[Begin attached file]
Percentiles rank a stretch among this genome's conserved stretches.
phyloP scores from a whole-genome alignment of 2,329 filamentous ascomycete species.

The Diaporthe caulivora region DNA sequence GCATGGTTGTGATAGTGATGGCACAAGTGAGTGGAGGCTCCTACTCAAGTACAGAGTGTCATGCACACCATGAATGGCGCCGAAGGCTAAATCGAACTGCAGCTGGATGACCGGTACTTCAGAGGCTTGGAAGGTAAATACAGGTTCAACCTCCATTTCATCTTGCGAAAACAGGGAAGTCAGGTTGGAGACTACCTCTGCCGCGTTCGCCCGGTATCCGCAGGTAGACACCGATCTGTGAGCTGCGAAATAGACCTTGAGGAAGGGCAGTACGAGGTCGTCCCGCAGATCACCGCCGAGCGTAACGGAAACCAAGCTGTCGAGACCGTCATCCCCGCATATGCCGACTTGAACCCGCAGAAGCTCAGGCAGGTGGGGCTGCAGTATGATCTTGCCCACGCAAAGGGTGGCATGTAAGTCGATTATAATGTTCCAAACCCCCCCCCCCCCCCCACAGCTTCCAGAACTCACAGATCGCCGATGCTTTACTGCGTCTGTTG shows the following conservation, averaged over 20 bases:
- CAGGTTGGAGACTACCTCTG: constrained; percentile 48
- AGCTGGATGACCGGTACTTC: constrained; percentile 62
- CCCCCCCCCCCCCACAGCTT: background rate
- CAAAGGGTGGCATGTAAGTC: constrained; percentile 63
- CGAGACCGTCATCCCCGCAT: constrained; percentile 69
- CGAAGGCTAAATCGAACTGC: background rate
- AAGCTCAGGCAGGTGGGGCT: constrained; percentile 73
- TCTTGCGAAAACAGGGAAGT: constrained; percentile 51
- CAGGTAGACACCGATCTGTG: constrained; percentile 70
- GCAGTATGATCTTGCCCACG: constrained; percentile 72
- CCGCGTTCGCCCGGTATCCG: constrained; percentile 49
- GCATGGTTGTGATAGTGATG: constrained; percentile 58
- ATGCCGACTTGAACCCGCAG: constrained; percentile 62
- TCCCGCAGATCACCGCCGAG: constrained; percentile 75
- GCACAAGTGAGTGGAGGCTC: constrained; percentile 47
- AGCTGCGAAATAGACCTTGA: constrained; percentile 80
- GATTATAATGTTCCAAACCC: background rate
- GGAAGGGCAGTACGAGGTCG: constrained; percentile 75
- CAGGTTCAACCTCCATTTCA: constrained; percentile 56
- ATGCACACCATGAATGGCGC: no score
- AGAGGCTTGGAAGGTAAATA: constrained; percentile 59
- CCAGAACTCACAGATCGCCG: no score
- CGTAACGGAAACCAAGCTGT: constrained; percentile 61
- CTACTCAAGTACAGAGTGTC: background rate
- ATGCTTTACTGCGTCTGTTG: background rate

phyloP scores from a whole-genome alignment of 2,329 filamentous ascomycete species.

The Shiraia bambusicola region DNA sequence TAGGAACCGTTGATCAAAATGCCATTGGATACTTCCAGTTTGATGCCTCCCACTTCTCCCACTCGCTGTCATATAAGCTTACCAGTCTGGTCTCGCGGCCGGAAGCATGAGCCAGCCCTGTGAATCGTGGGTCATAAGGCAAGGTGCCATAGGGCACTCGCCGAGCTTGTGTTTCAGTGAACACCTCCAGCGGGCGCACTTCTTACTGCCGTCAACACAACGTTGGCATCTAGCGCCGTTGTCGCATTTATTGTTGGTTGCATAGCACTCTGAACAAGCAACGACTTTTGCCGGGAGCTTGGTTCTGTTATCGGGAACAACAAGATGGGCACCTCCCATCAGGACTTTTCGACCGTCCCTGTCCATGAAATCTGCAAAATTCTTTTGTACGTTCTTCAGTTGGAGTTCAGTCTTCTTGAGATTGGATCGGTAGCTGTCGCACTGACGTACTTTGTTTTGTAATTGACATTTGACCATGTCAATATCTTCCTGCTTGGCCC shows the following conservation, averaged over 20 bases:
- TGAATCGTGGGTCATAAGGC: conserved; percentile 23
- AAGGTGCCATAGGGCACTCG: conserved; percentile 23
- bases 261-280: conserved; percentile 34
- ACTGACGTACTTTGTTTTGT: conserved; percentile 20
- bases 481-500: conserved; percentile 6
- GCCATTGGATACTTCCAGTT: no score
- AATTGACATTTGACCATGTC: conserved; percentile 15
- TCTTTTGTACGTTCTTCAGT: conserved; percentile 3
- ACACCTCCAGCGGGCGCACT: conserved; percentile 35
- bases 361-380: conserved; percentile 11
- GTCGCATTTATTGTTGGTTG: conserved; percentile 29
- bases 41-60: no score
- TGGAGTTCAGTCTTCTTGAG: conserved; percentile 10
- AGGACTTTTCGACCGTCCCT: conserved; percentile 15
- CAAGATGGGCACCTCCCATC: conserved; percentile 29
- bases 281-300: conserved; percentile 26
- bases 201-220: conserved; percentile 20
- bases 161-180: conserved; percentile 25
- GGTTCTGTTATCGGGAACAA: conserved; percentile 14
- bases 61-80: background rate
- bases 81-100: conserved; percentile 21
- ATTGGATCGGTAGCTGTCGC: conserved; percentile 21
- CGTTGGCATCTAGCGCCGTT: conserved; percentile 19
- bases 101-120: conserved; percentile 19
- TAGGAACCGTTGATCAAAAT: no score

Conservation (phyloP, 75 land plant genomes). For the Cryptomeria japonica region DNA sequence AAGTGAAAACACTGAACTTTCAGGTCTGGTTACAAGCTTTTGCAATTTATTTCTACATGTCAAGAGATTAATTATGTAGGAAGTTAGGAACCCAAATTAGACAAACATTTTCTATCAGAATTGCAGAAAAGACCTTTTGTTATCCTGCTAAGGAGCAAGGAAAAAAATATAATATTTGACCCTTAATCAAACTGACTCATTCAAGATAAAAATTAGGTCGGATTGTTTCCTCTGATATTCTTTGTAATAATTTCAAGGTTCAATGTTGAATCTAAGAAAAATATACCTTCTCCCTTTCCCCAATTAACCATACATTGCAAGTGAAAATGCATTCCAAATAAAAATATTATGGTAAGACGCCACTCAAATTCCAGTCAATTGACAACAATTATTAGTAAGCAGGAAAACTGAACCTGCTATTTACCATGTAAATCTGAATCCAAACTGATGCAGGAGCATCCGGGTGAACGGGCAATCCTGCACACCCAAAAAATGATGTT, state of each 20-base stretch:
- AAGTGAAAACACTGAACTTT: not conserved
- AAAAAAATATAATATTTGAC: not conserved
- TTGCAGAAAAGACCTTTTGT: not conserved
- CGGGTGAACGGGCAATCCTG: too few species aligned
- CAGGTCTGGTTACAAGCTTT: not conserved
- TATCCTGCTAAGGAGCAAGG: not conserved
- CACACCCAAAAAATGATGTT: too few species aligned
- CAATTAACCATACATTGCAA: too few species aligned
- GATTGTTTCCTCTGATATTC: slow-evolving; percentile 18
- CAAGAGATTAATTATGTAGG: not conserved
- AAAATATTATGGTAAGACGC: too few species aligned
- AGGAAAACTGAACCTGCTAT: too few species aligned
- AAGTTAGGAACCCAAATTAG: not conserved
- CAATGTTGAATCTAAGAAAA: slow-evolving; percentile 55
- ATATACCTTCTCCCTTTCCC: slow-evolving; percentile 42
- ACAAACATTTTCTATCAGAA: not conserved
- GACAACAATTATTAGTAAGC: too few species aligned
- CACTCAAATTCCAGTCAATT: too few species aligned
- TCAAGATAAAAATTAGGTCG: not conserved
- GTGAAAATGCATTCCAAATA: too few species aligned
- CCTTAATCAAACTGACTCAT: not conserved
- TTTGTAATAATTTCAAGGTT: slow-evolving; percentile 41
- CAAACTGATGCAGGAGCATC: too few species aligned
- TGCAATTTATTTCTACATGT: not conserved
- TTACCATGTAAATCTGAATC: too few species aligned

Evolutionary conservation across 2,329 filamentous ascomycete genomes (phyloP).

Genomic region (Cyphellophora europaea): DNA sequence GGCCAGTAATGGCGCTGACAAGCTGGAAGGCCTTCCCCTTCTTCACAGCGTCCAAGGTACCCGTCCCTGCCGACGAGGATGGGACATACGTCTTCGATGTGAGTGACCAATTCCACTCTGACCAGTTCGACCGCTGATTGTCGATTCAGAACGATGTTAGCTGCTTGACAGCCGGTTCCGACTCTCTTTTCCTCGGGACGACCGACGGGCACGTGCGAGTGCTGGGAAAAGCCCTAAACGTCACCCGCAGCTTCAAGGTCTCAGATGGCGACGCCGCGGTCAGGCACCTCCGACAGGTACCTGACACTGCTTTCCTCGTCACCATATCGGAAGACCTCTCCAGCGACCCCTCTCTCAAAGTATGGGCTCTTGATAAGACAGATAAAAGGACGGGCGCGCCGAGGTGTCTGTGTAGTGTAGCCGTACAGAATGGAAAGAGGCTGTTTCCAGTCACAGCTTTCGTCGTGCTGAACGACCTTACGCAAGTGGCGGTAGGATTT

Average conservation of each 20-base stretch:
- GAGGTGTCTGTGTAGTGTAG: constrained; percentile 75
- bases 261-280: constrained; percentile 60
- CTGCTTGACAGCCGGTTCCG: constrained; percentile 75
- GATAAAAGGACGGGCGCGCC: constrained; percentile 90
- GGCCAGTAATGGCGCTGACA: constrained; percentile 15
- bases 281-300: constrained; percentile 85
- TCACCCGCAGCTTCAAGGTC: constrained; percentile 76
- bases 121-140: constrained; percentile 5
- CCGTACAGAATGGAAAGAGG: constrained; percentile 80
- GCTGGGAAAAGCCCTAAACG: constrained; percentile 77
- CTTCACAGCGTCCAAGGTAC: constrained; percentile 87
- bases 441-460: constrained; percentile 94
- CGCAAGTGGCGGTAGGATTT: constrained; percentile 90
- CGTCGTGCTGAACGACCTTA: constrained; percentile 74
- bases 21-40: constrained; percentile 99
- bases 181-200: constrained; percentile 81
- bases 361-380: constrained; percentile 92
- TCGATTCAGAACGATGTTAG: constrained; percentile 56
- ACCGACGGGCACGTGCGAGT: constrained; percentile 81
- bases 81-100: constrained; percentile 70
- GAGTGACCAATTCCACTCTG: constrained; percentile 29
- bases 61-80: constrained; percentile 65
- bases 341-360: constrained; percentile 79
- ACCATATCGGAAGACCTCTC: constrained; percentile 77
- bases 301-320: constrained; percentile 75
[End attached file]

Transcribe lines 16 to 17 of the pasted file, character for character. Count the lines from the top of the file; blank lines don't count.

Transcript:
- ATGCCGACTTGAACCCGCAG: constrained; percentile 62
- TCCCGCAGATCACCGCCGAG: constrained; percentile 75